Example:

    export fn: func(a: string) -> string;
    

    Given a JSON input for this function:

    {
      "args": [null]
    }
    

    null is converted into an Ipld::Null, which is then translated and passed into fn as a string argument with the value of "null".

  • WIT to IPLD Translation:

    Conversely, when a string value of "null" is returned from a WIT function, it can be translated into an Ipld::Null value.

IPLD Schema Definitions:

type None unit representation null

type IPLDNullAsWit union {
  | None
  | String string
} representation kinded

type WitAsIpldNull union {
  | None
  | String string
} representation kinded

This section outlines the translation process between IPLD link values (Ipld::Link) and WIT string runtime values. A Ipld::Link is always interpreted as a string in WIT, and vice versa.

  • IPLD to WIT Translation

    When a WIT function expects a string input, an Ipld::Link value is mapped to a string WIT runtime value, translated accordingly based on the link being Cidv0 or Cidv1.

    Example:

    export fn: func(a: string) -> string;
    

    Given a JSON input for this function:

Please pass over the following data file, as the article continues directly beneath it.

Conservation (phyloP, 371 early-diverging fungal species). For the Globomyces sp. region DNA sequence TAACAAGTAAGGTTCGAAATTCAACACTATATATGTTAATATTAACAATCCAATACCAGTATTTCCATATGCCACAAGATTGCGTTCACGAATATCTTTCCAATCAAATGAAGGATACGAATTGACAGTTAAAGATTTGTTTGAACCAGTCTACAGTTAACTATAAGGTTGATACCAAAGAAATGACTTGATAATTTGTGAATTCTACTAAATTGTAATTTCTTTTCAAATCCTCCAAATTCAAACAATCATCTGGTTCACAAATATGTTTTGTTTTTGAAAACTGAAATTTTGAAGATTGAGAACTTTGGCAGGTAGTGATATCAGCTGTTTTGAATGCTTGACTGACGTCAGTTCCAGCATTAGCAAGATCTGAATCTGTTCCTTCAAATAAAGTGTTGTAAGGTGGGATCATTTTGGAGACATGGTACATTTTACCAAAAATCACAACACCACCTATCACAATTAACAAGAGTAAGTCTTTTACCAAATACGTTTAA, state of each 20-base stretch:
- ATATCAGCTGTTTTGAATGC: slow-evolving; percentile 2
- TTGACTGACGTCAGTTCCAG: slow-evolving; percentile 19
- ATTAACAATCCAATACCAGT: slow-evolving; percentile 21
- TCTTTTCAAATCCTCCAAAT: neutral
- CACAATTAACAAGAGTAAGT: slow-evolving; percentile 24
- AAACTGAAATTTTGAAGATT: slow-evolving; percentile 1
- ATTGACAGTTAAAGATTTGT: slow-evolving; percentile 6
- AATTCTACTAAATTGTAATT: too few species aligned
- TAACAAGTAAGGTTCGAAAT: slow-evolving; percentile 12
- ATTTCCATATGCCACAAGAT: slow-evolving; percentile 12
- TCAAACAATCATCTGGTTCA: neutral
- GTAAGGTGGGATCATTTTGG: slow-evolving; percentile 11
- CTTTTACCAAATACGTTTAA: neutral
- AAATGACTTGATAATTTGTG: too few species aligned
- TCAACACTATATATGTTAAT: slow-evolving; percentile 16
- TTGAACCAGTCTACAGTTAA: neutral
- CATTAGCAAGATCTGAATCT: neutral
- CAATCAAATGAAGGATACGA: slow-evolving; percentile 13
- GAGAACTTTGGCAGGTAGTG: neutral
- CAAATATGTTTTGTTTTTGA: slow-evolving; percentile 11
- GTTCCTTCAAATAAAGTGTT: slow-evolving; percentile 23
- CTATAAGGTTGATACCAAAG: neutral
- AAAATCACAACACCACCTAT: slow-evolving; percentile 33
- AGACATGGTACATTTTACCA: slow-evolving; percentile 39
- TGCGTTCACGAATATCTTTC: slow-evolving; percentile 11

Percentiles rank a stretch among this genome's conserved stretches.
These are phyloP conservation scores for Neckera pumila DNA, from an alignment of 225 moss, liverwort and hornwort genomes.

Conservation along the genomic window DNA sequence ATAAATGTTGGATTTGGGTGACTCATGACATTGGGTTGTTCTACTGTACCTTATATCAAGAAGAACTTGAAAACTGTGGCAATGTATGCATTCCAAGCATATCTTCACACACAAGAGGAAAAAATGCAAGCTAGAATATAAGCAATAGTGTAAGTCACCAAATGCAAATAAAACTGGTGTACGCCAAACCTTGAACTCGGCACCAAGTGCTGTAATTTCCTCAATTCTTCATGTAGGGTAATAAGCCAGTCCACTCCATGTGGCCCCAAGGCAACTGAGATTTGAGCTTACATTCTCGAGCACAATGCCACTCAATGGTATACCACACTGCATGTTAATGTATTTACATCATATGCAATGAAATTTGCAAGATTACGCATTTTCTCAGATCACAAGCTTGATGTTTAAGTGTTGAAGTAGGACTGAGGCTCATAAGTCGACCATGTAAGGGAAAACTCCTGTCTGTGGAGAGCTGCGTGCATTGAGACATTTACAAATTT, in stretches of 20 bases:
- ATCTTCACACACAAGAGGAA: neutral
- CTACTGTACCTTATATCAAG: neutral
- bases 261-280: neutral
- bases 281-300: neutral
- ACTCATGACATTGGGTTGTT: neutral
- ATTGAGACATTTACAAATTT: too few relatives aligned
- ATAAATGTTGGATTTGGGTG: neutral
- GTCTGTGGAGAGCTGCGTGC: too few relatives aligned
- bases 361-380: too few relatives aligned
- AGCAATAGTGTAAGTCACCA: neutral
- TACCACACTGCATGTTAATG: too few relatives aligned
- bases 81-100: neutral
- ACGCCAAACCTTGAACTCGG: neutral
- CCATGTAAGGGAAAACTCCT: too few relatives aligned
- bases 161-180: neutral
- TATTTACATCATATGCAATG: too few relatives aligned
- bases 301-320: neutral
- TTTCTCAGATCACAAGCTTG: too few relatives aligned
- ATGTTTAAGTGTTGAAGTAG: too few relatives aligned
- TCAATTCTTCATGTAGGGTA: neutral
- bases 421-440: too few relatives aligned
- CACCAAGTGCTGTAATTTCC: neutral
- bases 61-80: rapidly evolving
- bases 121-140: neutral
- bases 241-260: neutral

{
      "args": ["bafybeia32q3oy6u47x624rmsmgrrlpn7ulruissmz5z2ap6alv7goe7h3q"]
    }
    

    "bafybeia32q3oy6u47x624rmsmgrrlpn7ulruissmz5z2ap6alv7goe7h3q" is converted into an Ipld::Link, which is then translated and passed into fn as a string argument.

  • WIT to IPLD Translation:

    Conversely, when a string value is returned from a WIT function, and if it can be converted to a Cid, it can then be translated into an Ipld::Link value.

IPLD Schema Definitions:

type IPLDLinkAsWit &String link

type WitAsIpldLink &String link

Non-primitive Types

Next, we'll cover the more interesting, WIT non-primitive types.

List Values

This section outlines the translation process between IPLD list values (Ipld::List) and various WIT runtime values. A Ipld::List value can be interpreted as one of a list, tuple, set of flags, or a result.